Challenging times but light ahead

Well, we made it through April and May with mixed results regarding our conversion to remote learning. Despite gargantuan efforts by teachers and administrators to connect with each student, we averaged around 70 percent engagement through fourth quarter. Some of that was due to the manner in which courses were graded, lack of internet access for students, and families that were dealing with much more critical challenges than school.

Transitioning to remote learning challenged every school in the country. I am proud of our staff and parents who helped make this work during a time when there was very little time to plan. Summer school will be our first attempt at synchronous learning, as we believe this will become more necessary if future pandemics emerge.

As we prepare for the arrival of students and staff in a couple months, we are working with the Health Department to ensure that school is as safe as possible. Based on current health directives, this will undoubtedly require that we physically distance, wear masks and limit activities that could spread COVID-19. I am confident we will come up with a plan that will work for the vast majority of families, knowing that remote learning will also be an option.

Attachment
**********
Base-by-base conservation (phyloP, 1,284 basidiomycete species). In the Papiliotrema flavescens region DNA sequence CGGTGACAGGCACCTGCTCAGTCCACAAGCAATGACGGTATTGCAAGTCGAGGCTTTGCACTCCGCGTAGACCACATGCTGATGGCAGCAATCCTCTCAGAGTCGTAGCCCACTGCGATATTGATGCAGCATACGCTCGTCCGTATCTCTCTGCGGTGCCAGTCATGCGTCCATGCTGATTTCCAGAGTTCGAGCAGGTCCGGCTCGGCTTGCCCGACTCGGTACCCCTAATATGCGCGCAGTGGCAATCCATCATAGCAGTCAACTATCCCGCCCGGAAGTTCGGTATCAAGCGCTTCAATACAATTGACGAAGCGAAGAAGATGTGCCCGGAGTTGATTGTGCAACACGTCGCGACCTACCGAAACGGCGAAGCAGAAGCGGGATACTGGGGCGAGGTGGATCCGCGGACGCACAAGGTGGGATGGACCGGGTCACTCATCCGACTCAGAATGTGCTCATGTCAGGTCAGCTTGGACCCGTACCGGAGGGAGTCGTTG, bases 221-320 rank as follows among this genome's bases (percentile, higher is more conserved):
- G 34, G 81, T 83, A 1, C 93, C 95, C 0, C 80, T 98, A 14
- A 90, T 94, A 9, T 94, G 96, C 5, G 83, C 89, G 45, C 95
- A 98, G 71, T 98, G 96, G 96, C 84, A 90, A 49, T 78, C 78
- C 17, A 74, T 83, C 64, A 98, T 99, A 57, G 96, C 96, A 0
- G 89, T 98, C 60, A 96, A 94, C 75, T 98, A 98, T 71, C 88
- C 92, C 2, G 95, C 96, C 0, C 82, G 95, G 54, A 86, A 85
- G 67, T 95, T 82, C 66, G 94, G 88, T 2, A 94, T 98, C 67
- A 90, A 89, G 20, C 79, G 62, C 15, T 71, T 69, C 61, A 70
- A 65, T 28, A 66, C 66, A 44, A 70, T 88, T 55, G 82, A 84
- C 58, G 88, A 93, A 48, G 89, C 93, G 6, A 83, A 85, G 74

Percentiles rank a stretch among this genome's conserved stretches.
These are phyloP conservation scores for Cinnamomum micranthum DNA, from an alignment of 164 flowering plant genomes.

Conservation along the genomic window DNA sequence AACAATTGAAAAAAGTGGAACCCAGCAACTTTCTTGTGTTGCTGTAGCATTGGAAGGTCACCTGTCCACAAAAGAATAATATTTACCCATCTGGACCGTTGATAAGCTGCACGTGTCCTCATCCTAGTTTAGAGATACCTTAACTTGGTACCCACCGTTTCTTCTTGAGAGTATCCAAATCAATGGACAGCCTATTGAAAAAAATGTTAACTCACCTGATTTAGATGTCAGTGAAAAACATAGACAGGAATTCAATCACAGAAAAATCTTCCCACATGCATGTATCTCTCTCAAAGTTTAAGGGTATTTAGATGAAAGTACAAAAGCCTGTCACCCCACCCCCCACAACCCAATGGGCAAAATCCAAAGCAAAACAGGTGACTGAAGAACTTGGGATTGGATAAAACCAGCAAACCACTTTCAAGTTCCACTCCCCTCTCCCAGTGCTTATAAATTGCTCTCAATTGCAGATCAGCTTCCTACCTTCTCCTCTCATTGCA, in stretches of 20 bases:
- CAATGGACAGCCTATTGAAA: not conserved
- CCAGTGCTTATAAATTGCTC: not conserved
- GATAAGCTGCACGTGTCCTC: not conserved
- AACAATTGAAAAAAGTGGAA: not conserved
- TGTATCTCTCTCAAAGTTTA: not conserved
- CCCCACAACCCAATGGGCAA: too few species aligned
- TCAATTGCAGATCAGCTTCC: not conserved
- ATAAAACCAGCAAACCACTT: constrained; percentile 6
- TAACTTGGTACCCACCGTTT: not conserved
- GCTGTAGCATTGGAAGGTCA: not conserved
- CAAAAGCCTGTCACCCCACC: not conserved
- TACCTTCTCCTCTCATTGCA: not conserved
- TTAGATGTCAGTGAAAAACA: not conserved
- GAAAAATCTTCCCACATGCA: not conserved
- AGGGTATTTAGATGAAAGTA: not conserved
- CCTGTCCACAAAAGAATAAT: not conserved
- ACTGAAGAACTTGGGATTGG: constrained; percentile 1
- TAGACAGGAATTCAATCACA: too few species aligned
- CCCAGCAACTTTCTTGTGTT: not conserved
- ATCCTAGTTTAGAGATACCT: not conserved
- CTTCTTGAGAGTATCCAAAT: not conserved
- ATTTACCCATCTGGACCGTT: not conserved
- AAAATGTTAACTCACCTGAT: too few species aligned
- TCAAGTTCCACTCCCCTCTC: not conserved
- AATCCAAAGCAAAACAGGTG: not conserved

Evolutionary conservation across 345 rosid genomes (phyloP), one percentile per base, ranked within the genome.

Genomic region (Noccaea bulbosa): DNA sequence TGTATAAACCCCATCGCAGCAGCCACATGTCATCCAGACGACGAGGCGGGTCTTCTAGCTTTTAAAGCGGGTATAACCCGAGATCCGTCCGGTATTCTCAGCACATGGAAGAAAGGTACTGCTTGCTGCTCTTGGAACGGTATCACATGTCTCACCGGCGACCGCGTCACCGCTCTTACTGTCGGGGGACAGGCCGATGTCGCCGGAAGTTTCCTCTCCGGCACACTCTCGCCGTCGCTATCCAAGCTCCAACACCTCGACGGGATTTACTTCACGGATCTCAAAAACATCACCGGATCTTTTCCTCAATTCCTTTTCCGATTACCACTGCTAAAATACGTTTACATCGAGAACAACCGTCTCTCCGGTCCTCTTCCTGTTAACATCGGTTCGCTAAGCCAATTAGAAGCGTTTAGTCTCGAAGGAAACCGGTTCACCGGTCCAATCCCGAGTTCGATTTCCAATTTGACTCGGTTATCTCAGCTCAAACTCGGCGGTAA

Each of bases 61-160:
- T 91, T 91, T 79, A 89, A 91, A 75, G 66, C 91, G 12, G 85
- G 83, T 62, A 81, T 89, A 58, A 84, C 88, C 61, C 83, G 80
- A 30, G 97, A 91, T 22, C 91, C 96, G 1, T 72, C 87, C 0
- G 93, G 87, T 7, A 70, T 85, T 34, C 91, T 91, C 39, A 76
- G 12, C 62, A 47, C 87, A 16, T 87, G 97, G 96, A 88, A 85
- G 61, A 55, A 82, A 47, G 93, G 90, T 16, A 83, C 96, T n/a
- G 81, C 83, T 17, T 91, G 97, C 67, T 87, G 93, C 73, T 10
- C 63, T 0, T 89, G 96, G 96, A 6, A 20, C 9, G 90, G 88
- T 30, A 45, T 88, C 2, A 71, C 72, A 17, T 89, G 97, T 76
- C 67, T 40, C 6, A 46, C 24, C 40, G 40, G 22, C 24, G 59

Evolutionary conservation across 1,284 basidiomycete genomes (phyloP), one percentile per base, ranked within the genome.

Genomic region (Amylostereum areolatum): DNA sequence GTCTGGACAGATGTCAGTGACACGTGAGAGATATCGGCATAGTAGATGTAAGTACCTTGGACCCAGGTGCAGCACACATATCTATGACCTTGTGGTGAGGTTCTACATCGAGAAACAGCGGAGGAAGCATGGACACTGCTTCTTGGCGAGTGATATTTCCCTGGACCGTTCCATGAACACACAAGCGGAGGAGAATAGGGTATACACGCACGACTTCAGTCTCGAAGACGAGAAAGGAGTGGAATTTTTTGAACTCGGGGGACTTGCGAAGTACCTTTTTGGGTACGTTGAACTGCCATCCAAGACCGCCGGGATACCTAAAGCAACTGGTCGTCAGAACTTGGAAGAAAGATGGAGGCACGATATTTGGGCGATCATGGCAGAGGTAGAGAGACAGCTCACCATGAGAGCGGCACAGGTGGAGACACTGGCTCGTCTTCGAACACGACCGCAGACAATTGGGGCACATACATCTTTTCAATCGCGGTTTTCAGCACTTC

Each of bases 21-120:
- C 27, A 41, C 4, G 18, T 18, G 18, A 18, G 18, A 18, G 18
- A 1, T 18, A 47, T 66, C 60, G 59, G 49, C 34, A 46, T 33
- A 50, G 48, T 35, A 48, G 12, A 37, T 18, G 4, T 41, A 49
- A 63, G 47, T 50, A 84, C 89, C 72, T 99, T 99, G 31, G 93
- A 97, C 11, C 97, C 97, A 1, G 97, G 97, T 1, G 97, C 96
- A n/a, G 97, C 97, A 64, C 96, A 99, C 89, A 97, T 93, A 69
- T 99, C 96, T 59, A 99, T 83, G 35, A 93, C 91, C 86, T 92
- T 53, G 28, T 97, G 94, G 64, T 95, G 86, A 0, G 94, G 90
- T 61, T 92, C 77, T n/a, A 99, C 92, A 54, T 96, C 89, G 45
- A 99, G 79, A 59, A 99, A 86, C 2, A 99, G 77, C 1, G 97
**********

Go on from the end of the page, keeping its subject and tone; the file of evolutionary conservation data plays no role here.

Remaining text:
I’ll close with the sadness in my heart regarding the recent death of George Floyd at the knee of a Minneapolis police officer. The subsequent reactions and demonstrations by the Lincoln community and many across the country reminds us that racism continues to impact the lives of our students, families, friends and colleagues. In conversations and listening to the stories of how most of our African-American leaders and staff have experienced discrimination and overt racism reminds me that we (LPS, Lincoln, Nebraska and the United States) have a long way to go to create a society where we are all equal and respected. I am proud of our students who peacefully protested. We will continue to support these young, future leaders as they lead the call for change. This is a priority for LPS.

Four hundred years is way too long to wait for change to occur. These recent tragedies have to provoke all of us to reach out and be part of the solution.